But it's not just the police that Wolfe has stirred up. For it to be generally known that Hi-Spot gives its main pitchman indigestion would dwarf the bad press from the murder itself. Tully Strong is furious that Wolfe disclosed the secret to the police. Traub, from the advertising agency, is upset because Bill Meadows says that Traub served Orchard the poisoned bottle. Savarese, who is trying to use mathematics to solve the murder, is annoyed because the police have set their questions on a new tack, and that's a variable that he can't account for.
Archie cools his heels for a week while Wolfe waits in vain for the police to identify the murderer with the clue he's given them. At last Archie gets so impatient that he enlists Lon Cohen's help in getting the "Gazette" to run a stinging editorial that criticizes Wolfe's lack of progress after the fanfare that followed his hiring. The editorial moves Wolfe to ask Cramer about another recent murder: that of Beula Poole, the publisher of "What to Expect", a weekly forecast of political and economic affairs. Both Wolfe and Cramer think it no coincidence that two publishers of overpriced newsletters are murdered within a couple of weeks of one another. Cramer has looked into the Poole murder as well as Orchard's, and was unable to find a subscriber list in either victim's office.
Wolfe advertises for information about subscribers to either publication, and gets two nibbles. One leads him to a successful Park Avenue doctor, W. T. Michaels. Wolfe learns from Michaels that some of his patients received poison pen letters, implying unethical behavior by Michaels. Shortly after hearing of the letters, Michaels got a phone call telling him that the letters would stop if he subscribed to "What to Expect" for one year, at $10 per week. The caller stressed that the letters would then stop, and that there would be no requests for subscription renewals.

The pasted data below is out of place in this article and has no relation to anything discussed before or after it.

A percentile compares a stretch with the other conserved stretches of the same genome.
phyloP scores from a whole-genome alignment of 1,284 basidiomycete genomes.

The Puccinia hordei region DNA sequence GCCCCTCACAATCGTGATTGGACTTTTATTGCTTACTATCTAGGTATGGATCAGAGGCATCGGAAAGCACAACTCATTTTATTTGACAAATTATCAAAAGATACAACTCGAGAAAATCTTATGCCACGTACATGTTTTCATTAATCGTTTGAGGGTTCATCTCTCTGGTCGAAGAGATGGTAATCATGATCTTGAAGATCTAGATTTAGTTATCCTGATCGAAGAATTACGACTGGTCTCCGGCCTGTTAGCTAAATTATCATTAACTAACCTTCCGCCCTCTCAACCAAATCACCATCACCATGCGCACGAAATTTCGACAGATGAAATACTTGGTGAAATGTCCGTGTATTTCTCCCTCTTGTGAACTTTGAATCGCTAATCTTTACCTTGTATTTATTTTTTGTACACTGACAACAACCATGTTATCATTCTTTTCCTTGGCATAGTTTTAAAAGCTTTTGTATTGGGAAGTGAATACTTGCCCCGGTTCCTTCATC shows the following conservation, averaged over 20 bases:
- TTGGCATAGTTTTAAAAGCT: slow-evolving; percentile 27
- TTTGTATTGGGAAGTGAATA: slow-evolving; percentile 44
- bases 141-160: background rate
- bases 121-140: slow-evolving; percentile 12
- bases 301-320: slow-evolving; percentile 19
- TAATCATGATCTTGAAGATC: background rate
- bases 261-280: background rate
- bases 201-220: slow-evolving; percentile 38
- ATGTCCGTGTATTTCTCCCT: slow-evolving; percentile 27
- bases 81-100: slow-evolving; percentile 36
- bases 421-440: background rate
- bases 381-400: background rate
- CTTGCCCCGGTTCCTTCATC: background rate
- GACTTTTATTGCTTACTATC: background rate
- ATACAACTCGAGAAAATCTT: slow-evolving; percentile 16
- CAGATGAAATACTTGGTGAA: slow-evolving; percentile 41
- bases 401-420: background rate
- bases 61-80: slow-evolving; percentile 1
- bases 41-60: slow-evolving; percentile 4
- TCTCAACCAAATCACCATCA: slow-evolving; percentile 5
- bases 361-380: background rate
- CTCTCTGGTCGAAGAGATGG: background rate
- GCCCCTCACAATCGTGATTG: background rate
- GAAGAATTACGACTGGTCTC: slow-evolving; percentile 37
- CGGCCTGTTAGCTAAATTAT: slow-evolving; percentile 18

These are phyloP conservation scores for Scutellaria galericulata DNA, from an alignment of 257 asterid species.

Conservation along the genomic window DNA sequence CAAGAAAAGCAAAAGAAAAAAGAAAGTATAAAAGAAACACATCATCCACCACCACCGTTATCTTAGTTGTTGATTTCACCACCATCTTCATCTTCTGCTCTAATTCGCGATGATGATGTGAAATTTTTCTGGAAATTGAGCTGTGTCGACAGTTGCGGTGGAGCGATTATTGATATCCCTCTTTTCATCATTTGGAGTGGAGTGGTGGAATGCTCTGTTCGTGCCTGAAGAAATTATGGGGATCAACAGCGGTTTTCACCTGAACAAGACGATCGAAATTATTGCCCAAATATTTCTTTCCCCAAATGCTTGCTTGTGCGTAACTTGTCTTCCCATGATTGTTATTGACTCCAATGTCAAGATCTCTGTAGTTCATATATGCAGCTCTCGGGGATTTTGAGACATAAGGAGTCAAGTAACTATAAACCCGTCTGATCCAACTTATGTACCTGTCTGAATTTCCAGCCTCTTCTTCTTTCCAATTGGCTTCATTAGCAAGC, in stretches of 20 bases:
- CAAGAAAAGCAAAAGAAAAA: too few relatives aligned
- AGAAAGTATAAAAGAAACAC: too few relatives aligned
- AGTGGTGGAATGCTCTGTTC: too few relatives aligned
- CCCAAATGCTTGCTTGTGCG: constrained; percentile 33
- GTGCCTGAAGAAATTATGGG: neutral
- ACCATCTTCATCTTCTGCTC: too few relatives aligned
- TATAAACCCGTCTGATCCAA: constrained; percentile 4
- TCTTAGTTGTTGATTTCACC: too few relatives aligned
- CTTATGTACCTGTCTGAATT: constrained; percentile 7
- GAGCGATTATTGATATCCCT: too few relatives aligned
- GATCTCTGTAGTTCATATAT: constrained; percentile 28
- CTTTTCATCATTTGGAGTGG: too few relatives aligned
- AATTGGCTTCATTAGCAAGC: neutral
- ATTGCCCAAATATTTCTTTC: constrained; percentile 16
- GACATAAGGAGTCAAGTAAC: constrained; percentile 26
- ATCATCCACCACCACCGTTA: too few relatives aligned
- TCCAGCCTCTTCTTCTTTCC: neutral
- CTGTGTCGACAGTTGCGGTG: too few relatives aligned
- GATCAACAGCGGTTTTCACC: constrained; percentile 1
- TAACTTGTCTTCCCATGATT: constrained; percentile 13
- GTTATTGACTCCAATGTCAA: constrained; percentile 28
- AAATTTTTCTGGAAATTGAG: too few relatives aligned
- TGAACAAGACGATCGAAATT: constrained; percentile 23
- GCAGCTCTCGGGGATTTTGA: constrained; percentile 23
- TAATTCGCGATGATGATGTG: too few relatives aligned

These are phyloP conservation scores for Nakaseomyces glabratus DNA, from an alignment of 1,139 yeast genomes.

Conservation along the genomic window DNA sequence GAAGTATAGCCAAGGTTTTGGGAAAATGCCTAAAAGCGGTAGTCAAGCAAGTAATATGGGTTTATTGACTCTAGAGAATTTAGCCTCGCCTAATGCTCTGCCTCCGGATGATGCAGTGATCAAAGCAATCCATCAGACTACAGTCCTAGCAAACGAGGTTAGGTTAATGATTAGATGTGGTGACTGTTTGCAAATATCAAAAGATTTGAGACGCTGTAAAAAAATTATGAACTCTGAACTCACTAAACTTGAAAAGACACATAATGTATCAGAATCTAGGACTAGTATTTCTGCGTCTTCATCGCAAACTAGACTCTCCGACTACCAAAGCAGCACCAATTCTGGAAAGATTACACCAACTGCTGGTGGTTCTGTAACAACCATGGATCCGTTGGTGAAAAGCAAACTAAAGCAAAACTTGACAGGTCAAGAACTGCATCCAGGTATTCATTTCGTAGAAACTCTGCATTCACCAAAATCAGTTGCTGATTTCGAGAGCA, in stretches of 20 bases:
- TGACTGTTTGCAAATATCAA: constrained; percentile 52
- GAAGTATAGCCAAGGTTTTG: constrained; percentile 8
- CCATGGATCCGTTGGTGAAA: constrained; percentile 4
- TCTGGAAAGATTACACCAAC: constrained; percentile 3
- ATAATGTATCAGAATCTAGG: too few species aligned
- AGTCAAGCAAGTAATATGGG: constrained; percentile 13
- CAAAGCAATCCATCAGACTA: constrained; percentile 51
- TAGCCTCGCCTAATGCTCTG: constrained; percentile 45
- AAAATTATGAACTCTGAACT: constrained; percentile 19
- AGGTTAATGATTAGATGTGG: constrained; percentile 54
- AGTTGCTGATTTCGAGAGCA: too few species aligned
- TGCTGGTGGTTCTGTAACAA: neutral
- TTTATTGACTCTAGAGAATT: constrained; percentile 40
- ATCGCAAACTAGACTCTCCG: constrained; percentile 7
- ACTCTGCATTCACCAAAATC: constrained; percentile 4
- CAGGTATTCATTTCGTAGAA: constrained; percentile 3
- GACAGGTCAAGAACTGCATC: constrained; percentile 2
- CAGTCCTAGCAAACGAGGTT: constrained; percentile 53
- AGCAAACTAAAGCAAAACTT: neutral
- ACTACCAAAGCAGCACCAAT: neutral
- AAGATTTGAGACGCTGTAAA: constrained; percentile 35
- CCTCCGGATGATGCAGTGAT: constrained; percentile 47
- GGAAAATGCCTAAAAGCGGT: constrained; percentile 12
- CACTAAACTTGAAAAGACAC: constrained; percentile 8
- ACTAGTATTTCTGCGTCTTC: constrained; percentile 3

The second nibble is from Arnold Zeck, the shadowy head of a crime syndicate. In the past, Wolfe has made inquiries about Zeck and learned that he is resourceful and dangerous. Now Zeck has seen Wolfe's advertisement concerning "Track Almanac" and "What to Expect", and warns him that he should drop the matter. Wolfe lets Zeck know that he will pursue the matter as far as necessary to complete the job he was hired for. The phone conversation ends, abruptly.
Wolfe assembles the known facts: that Zeck is behind a wholesale blackmailing enterprise. People are threatened by anonymous letters making false claims about them. They are then told that the letters will stop if they subscribe to a publication at a relatively high, but bearable, cost. They are also promised that the extortion will end after one year. Wolfe's inference is that one of the subscribers decided to stop the extortion by killing Orchard and Poole.
Wolfe calls Inspector Cramer to his office to give him this new information, only to find that Cramer learned about the blackmail connection a couple of days earlier. Cramer has since then had his men trying to track down anonymous letters about the Orchard suspects, but they have found nothing.
Archie tosses Lon the information about the blackmail and the subscriptions. The "Gazette" prints it, and that brings Hi-Spot's president to the brownstone. He is appalled that the case is no longer about murder – something "sensational and exciting" – but about blackmail – something dirty and disgusting. He gives Wolfe a check for the full amount of his fee and fires him. He also states that he's canceled his sponsorship of the Fraser radio program.
Wolfe once again sends Archie to call on the Fraser coterie, and he finds them discussing which company will replace Hi-Spot – they've had sixteen offers, one from a company that makes a candy called Meltettes. While Archie is waiting to be heard, Deborah Koppel tries a sample bite of a Meltette. She spits it out, convulses, and dies of cyanide poisoning.
Suddenly the police are all over the Fraser apartment, and all those present are to be subjected to a strip-search. Archie declines – he has a bogus anonymous letter in his pocket – and is taken into custody. When he finds the letter on Archie, Sgt. Purley Stebbins gets so mad that he, not Lt. Rowcliff, starts stuttering.